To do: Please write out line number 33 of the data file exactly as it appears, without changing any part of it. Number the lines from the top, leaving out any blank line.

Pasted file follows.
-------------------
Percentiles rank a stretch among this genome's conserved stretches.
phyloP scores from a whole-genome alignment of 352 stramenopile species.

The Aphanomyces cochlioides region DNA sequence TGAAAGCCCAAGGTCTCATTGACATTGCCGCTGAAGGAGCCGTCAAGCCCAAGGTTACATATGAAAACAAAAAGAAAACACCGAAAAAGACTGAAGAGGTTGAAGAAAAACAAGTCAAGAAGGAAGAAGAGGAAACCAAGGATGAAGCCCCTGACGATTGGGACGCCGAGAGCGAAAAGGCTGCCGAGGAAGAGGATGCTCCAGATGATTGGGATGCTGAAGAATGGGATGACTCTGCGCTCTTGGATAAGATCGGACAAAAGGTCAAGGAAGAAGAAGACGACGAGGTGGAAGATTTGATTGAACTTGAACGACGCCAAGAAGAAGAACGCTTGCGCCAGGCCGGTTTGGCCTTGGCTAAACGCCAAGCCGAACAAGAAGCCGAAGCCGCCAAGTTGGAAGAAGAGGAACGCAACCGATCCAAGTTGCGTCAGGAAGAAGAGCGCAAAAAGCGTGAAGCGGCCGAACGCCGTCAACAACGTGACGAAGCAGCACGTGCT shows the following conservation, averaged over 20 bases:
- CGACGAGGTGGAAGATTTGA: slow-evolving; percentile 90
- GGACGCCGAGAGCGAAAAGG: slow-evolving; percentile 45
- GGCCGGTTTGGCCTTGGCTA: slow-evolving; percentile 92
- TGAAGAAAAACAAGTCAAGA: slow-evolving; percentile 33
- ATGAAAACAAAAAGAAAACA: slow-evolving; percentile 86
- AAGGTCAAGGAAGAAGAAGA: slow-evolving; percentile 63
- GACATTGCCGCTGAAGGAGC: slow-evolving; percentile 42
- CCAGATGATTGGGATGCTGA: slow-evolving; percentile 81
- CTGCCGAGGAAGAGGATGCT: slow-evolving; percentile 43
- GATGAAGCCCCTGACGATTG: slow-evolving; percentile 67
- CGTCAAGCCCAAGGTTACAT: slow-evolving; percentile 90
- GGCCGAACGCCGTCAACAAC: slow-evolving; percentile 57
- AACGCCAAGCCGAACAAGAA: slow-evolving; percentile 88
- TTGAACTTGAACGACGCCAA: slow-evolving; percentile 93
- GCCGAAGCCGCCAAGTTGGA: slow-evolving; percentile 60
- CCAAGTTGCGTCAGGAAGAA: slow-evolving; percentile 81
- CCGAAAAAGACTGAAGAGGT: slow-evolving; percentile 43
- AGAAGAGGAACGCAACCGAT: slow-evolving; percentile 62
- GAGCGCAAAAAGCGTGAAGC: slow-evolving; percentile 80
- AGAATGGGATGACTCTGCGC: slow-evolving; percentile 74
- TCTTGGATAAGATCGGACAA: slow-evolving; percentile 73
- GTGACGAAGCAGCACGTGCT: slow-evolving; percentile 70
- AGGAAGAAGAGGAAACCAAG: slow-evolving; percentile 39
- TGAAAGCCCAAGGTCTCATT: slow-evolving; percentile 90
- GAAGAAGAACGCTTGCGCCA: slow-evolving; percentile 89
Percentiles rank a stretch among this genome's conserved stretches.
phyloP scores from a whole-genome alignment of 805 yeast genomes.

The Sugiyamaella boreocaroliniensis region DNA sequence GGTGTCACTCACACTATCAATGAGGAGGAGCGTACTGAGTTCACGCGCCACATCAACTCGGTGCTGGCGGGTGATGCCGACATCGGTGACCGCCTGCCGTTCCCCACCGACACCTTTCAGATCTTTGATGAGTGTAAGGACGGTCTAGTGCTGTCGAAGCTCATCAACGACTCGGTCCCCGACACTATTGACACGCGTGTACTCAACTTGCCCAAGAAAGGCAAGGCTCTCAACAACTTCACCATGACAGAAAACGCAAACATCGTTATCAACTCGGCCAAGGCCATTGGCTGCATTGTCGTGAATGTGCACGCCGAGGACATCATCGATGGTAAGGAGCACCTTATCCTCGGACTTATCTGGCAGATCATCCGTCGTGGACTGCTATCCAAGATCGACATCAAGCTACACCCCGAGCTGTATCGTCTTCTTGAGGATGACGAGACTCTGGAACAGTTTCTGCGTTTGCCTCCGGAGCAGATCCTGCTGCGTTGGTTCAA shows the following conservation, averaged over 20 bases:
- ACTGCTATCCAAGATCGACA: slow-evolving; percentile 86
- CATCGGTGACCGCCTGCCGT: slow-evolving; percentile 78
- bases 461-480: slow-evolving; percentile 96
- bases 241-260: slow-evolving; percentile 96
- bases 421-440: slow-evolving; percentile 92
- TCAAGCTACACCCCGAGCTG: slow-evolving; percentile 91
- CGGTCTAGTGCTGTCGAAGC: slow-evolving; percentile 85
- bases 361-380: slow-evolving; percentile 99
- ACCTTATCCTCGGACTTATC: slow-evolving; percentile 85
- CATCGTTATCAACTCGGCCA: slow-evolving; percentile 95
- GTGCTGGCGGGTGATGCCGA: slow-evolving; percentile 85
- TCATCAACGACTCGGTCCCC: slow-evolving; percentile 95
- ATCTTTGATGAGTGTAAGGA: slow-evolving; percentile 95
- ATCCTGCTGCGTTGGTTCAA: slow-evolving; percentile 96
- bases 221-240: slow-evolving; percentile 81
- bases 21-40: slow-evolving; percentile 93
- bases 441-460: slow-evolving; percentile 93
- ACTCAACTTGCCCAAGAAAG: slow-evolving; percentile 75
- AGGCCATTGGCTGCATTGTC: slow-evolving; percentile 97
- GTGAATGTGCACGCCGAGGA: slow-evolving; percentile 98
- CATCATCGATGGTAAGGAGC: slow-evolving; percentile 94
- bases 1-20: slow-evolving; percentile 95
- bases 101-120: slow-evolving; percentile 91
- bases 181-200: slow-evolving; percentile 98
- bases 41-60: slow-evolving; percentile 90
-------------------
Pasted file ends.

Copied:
- CATCGGTGACCGCCTGCCGT: slow-evolving; percentile 78